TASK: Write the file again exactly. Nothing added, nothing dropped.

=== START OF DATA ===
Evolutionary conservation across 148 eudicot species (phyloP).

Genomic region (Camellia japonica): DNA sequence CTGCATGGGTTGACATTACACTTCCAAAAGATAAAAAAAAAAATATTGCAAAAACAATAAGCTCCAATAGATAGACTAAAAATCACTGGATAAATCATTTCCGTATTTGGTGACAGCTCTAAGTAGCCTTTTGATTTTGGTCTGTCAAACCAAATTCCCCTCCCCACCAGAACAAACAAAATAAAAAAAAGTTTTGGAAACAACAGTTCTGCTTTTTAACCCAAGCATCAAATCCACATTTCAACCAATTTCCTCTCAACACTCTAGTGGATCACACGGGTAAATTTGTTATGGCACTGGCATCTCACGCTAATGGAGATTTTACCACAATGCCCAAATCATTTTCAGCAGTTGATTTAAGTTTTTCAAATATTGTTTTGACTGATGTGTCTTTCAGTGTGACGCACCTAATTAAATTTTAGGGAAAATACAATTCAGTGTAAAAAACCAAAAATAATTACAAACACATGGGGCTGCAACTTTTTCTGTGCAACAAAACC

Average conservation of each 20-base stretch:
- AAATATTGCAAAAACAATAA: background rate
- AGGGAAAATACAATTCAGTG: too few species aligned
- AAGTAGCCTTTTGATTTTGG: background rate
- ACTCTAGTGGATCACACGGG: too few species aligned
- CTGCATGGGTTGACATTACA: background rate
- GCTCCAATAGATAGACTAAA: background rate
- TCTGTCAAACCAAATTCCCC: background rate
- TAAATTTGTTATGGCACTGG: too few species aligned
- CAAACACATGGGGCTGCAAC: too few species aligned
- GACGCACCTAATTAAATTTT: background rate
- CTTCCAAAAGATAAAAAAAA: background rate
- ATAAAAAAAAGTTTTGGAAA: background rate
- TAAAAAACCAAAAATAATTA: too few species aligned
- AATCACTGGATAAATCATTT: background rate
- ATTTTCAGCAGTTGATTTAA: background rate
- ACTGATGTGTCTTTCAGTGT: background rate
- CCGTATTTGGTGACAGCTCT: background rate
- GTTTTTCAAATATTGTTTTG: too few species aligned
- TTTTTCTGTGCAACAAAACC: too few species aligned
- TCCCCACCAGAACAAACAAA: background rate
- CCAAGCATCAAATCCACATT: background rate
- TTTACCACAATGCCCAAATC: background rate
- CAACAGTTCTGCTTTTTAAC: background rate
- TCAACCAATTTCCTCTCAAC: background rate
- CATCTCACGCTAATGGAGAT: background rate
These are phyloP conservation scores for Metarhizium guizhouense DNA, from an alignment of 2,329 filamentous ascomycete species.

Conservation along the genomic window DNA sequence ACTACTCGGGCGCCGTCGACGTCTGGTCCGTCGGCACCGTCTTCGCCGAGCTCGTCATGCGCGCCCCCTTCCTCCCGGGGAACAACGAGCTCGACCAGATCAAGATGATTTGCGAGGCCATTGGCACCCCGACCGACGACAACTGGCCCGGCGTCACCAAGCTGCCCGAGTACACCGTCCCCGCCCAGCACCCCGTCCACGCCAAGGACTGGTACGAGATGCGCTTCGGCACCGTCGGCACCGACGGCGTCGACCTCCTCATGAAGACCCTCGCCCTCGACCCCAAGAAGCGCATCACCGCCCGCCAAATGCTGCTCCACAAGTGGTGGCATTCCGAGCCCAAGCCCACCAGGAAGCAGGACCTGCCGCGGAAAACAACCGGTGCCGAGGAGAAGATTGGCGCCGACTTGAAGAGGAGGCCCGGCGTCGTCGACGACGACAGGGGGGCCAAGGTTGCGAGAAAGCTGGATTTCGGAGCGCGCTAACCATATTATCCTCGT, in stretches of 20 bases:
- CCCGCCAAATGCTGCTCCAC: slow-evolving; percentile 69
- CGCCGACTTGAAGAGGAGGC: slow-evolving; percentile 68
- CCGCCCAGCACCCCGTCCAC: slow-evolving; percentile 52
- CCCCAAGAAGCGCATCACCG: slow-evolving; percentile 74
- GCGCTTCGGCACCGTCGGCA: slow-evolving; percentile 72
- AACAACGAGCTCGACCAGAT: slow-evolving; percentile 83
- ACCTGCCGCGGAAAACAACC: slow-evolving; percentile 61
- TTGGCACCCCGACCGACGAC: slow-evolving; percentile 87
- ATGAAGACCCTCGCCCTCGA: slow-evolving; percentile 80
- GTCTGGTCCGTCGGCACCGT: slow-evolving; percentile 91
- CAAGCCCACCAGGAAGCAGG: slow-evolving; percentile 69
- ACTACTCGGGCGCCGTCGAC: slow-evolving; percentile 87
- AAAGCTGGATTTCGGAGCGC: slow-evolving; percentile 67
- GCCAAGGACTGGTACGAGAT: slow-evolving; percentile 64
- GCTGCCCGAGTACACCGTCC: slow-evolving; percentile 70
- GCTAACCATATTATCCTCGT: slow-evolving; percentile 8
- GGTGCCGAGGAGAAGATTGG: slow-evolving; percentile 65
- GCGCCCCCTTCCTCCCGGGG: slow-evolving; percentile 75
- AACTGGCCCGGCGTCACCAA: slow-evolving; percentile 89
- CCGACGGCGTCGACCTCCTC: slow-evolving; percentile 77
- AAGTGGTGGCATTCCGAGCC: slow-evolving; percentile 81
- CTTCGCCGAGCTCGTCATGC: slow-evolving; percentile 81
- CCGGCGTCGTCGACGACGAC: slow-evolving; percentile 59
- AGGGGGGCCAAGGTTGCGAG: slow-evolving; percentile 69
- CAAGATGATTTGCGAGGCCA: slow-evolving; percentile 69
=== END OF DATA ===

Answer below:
Evolutionary conservation across 148 eudicot species (phyloP).

Genomic region (Camellia japonica): DNA sequence CTGCATGGGTTGACATTACACTTCCAAAAGATAAAAAAAAAAATATTGCAAAAACAATAAGCTCCAATAGATAGACTAAAAATCACTGGATAAATCATTTCCGTATTTGGTGACAGCTCTAAGTAGCCTTTTGATTTTGGTCTGTCAAACCAAATTCCCCTCCCCACCAGAACAAACAAAATAAAAAAAAGTTTTGGAAACAACAGTTCTGCTTTTTAACCCAAGCATCAAATCCACATTTCAACCAATTTCCTCTCAACACTCTAGTGGATCACACGGGTAAATTTGTTATGGCACTGGCATCTCACGCTAATGGAGATTTTACCACAATGCCCAAATCATTTTCAGCAGTTGATTTAAGTTTTTCAAATATTGTTTTGACTGATGTGTCTTTCAGTGTGACGCACCTAATTAAATTTTAGGGAAAATACAATTCAGTGTAAAAAACCAAAAATAATTACAAACACATGGGGCTGCAACTTTTTCTGTGCAACAAAACC

Average conservation of each 20-base stretch:
- AAATATTGCAAAAACAATAA: background rate
- AGGGAAAATACAATTCAGTG: too few species aligned
- AAGTAGCCTTTTGATTTTGG: background rate
- ACTCTAGTGGATCACACGGG: too few species aligned
- CTGCATGGGTTGACATTACA: background rate
- GCTCCAATAGATAGACTAAA: background rate
- TCTGTCAAACCAAATTCCCC: background rate
- TAAATTTGTTATGGCACTGG: too few species aligned
- CAAACACATGGGGCTGCAAC: too few species aligned
- GACGCACCTAATTAAATTTT: background rate
- CTTCCAAAAGATAAAAAAAA: background rate
- ATAAAAAAAAGTTTTGGAAA: background rate
- TAAAAAACCAAAAATAATTA: too few species aligned
- AATCACTGGATAAATCATTT: background rate
- ATTTTCAGCAGTTGATTTAA: background rate
- ACTGATGTGTCTTTCAGTGT: background rate
- CCGTATTTGGTGACAGCTCT: background rate
- GTTTTTCAAATATTGTTTTG: too few species aligned
- TTTTTCTGTGCAACAAAACC: too few species aligned
- TCCCCACCAGAACAAACAAA: background rate
- CCAAGCATCAAATCCACATT: background rate
- TTTACCACAATGCCCAAATC: background rate
- CAACAGTTCTGCTTTTTAAC: background rate
- TCAACCAATTTCCTCTCAAC: background rate
- CATCTCACGCTAATGGAGAT: background rate
These are phyloP conservation scores for Metarhizium guizhouense DNA, from an alignment of 2,329 filamentous ascomycete species.

Conservation along the genomic window DNA sequence ACTACTCGGGCGCCGTCGACGTCTGGTCCGTCGGCACCGTCTTCGCCGAGCTCGTCATGCGCGCCCCCTTCCTCCCGGGGAACAACGAGCTCGACCAGATCAAGATGATTTGCGAGGCCATTGGCACCCCGACCGACGACAACTGGCCCGGCGTCACCAAGCTGCCCGAGTACACCGTCCCCGCCCAGCACCCCGTCCACGCCAAGGACTGGTACGAGATGCGCTTCGGCACCGTCGGCACCGACGGCGTCGACCTCCTCATGAAGACCCTCGCCCTCGACCCCAAGAAGCGCATCACCGCCCGCCAAATGCTGCTCCACAAGTGGTGGCATTCCGAGCCCAAGCCCACCAGGAAGCAGGACCTGCCGCGGAAAACAACCGGTGCCGAGGAGAAGATTGGCGCCGACTTGAAGAGGAGGCCCGGCGTCGTCGACGACGACAGGGGGGCCAAGGTTGCGAGAAAGCTGGATTTCGGAGCGCGCTAACCATATTATCCTCGT, in stretches of 20 bases:
- CCCGCCAAATGCTGCTCCAC: slow-evolving; percentile 69
- CGCCGACTTGAAGAGGAGGC: slow-evolving; percentile 68
- CCGCCCAGCACCCCGTCCAC: slow-evolving; percentile 52
- CCCCAAGAAGCGCATCACCG: slow-evolving; percentile 74
- GCGCTTCGGCACCGTCGGCA: slow-evolving; percentile 72
- AACAACGAGCTCGACCAGAT: slow-evolving; percentile 83
- ACCTGCCGCGGAAAACAACC: slow-evolving; percentile 61
- TTGGCACCCCGACCGACGAC: slow-evolving; percentile 87
- ATGAAGACCCTCGCCCTCGA: slow-evolving; percentile 80
- GTCTGGTCCGTCGGCACCGT: slow-evolving; percentile 91
- CAAGCCCACCAGGAAGCAGG: slow-evolving; percentile 69
- ACTACTCGGGCGCCGTCGAC: slow-evolving; percentile 87
- AAAGCTGGATTTCGGAGCGC: slow-evolving; percentile 67
- GCCAAGGACTGGTACGAGAT: slow-evolving; percentile 64
- GCTGCCCGAGTACACCGTCC: slow-evolving; percentile 70
- GCTAACCATATTATCCTCGT: slow-evolving; percentile 8
- GGTGCCGAGGAGAAGATTGG: slow-evolving; percentile 65
- GCGCCCCCTTCCTCCCGGGG: slow-evolving; percentile 75
- AACTGGCCCGGCGTCACCAA: slow-evolving; percentile 89
- CCGACGGCGTCGACCTCCTC: slow-evolving; percentile 77
- AAGTGGTGGCATTCCGAGCC: slow-evolving; percentile 81
- CTTCGCCGAGCTCGTCATGC: slow-evolving; percentile 81
- CCGGCGTCGTCGACGACGAC: slow-evolving; percentile 59
- AGGGGGGCCAAGGTTGCGAG: slow-evolving; percentile 69
- CAAGATGATTTGCGAGGCCA: slow-evolving; percentile 69